Last year a friend showed me how well the inexpensive Skywatcher Star Adventurer Equatorial Wedge worked with the Questar. I recently tried the Skywatcher wedge on a Manfrotto 3265 tripod. The combination is more rigid than the wood wedge on the Davis & Sanford compact tripod I used previously - with the image settling in about 1 second from a tap to the eyepiece. Details of my adaptation of the SkyWatcher wedge for the Questar follow.
This wedge is an accessory to the Star Adventurer mount for cameras and small telescopes. I have not found individual specifications for this part. However, the motorized mount is rated for 11 lbs and weighs 2.2 lbs, so the wedge must be designed for a load of more than 13 lbs. The Questar with a heavy camera and counterweight will run about 10 lbs.
In practice this wedge provides very solid support for the Questar and the fine adjustments work well under load. A heavier duty alternative is the Astrotrac TW3100 Wedge which can handle a 33 lb load. The Astrotrac wedge runs around $400 new; the $69 SkyWatcher wedge is a bargan.
After a couple of testing sessions with the Questar, SkyWatcher wedge, and Manfrotto tripod combination, I decided that they were a superior replacement for my wood wedge. I'll miss the shelf for accessories and the large compass and precision level from my wooden wedge. There is no contest with the faster focusing and more rigid mounting that the SkyWatcher wedge / Monafrotto tripod give.
Jupiter with Galilean Moons
The dovetail saddle on the Skywatcher is tightened by a single screw. The supplied plastic handle is too large to fit beneath the large flat base of the Questar. I found the parts to make a nicely finished replacement on Amazon:
The nut locks the thumb nut against the screw head. I ground the end of the screw to a rounded profile similar to the original screw. I used 1/2" heat shrink tubing to cover the long section of unused exposed threads on the replacement locking screw.
Compared to my large wood wedge, I found it awkward to mount the Questar to the narrow dovetail bar for every use with a 1/4 x 20 thumb screw. I decided that I wanted to semi-permanently mount the dovetail bar to the Questar's base. This makes mounting the Questar on the head much faster than using the thumb screw. With a dovetail bar sized to the Questar base, only a minor modification of the foam in the case (Pelican 1550) that I use for the Questar is required.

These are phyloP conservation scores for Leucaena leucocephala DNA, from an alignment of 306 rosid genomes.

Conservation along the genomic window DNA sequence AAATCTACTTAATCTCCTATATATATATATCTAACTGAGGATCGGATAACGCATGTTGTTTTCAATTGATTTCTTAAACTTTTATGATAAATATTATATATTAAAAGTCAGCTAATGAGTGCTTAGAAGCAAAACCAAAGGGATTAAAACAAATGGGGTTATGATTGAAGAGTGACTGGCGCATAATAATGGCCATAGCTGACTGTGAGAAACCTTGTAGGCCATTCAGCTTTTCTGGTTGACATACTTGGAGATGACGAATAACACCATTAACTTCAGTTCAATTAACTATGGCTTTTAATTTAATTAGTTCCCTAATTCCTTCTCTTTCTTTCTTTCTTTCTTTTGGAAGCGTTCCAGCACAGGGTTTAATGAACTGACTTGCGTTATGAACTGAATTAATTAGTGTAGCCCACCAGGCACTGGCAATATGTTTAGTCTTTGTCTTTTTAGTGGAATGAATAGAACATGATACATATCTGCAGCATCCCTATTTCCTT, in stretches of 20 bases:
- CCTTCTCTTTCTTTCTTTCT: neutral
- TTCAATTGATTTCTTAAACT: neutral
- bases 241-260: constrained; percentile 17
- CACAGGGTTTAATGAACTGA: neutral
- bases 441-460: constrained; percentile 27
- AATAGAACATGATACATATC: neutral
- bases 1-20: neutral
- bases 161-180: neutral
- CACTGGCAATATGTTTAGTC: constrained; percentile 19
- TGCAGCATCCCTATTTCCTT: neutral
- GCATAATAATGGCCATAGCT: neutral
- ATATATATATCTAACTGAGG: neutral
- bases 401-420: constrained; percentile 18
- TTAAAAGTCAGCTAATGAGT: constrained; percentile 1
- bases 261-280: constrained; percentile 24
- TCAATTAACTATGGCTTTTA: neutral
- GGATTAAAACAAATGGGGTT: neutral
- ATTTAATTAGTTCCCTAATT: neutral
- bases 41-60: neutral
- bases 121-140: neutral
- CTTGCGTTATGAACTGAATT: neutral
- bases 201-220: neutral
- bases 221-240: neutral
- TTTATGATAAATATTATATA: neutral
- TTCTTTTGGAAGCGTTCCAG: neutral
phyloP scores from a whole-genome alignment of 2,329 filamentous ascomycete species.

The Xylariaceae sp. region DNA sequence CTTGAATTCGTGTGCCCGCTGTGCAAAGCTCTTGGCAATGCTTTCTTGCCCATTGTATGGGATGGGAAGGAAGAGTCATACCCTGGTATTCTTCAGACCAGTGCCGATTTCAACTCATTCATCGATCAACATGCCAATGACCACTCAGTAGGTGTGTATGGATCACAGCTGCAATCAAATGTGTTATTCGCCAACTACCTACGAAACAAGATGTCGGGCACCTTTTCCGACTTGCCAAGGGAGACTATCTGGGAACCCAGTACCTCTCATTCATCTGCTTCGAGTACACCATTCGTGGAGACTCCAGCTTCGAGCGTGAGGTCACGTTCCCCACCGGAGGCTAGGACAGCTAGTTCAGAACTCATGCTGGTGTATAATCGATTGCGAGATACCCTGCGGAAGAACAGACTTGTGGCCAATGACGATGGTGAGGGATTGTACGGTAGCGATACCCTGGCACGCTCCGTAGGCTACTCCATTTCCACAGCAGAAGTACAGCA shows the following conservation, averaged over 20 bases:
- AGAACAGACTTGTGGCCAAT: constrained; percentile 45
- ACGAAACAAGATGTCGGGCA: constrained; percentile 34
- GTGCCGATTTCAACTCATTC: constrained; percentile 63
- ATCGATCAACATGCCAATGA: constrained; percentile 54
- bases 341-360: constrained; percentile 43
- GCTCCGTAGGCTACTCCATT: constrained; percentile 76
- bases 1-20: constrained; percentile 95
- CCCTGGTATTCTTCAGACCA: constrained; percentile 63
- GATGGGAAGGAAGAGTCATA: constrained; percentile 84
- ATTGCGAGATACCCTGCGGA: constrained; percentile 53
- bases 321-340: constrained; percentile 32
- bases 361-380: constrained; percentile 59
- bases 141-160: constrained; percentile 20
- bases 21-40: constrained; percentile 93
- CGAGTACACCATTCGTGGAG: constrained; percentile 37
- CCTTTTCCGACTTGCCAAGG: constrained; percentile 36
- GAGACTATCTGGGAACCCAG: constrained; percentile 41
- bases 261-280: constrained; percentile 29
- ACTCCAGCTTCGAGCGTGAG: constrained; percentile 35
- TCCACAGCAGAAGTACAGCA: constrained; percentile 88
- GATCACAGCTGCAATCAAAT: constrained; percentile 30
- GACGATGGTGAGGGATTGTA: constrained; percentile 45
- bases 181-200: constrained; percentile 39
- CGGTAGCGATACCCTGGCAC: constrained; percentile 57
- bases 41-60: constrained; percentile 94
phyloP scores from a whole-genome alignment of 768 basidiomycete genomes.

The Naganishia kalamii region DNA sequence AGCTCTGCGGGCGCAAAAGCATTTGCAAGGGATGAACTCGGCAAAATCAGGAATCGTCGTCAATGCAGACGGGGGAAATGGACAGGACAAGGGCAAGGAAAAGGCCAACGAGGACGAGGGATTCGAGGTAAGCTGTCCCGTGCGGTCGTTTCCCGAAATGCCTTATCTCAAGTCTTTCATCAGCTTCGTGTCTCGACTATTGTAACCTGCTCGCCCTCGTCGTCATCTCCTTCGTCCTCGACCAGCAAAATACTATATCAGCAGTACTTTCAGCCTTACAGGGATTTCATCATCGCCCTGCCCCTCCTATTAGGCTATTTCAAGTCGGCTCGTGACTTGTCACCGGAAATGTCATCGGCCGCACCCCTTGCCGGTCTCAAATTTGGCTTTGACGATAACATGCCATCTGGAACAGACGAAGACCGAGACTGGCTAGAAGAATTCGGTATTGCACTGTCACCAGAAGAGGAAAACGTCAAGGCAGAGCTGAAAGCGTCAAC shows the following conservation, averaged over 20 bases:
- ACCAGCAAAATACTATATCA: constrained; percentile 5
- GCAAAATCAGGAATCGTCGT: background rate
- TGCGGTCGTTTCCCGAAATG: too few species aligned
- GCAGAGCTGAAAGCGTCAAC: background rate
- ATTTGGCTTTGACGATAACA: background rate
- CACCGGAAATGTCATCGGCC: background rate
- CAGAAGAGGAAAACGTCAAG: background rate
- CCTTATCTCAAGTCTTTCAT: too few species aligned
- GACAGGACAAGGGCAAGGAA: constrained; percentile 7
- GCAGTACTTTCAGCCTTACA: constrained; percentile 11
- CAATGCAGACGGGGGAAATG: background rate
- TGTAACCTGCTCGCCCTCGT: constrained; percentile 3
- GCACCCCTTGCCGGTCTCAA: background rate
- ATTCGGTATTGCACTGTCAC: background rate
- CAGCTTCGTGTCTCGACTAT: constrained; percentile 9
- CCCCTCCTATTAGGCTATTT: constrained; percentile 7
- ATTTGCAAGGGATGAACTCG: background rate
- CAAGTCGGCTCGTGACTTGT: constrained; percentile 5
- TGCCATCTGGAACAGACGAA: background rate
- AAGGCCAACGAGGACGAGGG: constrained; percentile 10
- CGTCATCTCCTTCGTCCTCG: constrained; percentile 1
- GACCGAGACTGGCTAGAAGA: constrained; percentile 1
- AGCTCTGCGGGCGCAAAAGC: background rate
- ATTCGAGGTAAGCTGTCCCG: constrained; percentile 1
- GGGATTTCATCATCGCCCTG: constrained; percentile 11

I didn't have a dovetail bar the same 7" size as the Questar's base, although they are made in that length by ADM and Losmandy. I used a solid aluminum Celestron CG5 Universal Mounting Plate from B&H Photo. I cut the dovetail bar to fit the Questar base using a cutoff saw with a blade rated for cutting aluminum. I used BW Casey Aluminum Black Touch-up for a black finish on the cut end of the aluminum bar.
I attached the dovetail bar to the Questar with a 1/4" x 20 tpi x 5/8" stainless steel socket head cap screw. The CG5 pre-drilled hole is countersunk. If the clamp screw becomes loose, the sunken cap screw head cannot prevent the bar from falling through the dovetail. I added a nylon 1/4 x 20 screw to the threaded hole at the end of the CG5 to prevent this disaster.
Clamping the dovetail bar at the rear of the Questar base places the center of weight close to the center axis of the tripod. The final modifications to the SkyWatcher dovetail mount for the Questar are shown below.
This wedge was an inexpensive way to mount the Questar on a wedge suitable for drift alignment. Over time I found that it had two disadvantages:
These problems can be overcome with an adapter plate similar to the one I built for an Astrotrac wedge.
Content created: 2017-03-27 and last modified: 2018-07-10
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